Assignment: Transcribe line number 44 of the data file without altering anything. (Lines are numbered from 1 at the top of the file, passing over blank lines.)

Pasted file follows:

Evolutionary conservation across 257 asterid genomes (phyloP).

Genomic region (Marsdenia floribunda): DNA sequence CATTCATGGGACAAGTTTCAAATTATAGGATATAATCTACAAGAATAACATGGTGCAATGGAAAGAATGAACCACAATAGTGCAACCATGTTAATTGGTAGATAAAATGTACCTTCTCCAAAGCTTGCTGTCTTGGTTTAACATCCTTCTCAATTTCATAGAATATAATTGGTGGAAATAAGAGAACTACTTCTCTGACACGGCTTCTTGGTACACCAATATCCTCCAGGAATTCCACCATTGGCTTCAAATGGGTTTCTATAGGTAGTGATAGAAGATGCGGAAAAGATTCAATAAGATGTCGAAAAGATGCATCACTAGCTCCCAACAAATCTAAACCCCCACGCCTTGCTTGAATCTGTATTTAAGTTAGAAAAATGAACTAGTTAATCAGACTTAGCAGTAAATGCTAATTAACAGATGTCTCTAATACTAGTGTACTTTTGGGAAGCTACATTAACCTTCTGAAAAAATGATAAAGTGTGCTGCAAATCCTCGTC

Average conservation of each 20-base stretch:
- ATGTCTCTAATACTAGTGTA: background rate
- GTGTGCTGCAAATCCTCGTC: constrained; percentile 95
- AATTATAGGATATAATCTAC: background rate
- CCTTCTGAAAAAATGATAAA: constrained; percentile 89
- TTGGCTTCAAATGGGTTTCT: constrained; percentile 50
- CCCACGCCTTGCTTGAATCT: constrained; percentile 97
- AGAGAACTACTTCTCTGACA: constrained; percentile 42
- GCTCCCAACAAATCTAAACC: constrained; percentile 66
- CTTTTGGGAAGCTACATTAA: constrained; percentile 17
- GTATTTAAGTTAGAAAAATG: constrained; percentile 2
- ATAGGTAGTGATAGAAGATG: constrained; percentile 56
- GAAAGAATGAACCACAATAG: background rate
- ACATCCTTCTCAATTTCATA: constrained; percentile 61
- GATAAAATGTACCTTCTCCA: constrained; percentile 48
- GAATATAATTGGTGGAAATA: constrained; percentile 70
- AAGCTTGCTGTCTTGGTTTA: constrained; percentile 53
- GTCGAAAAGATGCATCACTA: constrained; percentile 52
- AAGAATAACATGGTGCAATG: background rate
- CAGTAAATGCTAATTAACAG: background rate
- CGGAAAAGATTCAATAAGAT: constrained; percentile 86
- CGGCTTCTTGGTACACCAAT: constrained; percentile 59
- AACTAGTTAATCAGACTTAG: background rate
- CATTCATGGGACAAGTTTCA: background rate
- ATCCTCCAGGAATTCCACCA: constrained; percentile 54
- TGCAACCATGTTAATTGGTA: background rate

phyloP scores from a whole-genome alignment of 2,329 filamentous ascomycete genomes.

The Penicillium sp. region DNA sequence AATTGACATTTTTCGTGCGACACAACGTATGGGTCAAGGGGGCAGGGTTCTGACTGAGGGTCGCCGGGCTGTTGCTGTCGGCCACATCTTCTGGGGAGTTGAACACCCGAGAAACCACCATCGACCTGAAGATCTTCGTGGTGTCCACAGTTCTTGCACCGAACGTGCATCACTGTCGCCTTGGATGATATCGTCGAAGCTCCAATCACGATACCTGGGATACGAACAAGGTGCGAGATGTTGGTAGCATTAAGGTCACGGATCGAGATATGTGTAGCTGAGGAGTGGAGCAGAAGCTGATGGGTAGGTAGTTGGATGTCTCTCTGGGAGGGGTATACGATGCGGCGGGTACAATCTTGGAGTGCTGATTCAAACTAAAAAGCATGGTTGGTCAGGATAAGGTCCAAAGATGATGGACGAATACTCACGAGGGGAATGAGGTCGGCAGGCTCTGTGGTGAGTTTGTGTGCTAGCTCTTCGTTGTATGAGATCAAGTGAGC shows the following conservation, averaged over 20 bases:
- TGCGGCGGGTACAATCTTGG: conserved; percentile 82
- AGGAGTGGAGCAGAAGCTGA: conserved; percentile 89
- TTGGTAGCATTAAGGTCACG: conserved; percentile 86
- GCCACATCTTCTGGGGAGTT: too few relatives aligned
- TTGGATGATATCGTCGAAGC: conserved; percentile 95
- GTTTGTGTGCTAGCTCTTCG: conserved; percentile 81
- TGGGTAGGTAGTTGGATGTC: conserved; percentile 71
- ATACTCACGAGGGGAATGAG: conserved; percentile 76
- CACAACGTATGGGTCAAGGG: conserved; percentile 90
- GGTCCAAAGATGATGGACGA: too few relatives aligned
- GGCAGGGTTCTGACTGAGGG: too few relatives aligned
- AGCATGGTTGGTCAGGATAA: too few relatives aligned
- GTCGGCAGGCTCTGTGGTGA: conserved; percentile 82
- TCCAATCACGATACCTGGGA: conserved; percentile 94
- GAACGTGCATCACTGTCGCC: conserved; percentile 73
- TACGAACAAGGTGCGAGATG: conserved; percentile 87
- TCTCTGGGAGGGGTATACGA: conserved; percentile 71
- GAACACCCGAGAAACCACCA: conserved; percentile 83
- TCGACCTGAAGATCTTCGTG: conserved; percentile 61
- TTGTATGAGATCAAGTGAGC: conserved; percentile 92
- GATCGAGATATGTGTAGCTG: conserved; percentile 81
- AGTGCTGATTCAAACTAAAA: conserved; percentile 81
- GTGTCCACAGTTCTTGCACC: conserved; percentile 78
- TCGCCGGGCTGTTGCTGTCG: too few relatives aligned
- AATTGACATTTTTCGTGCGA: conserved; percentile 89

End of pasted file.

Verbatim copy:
- TCCAATCACGATACCTGGGA: conserved; percentile 94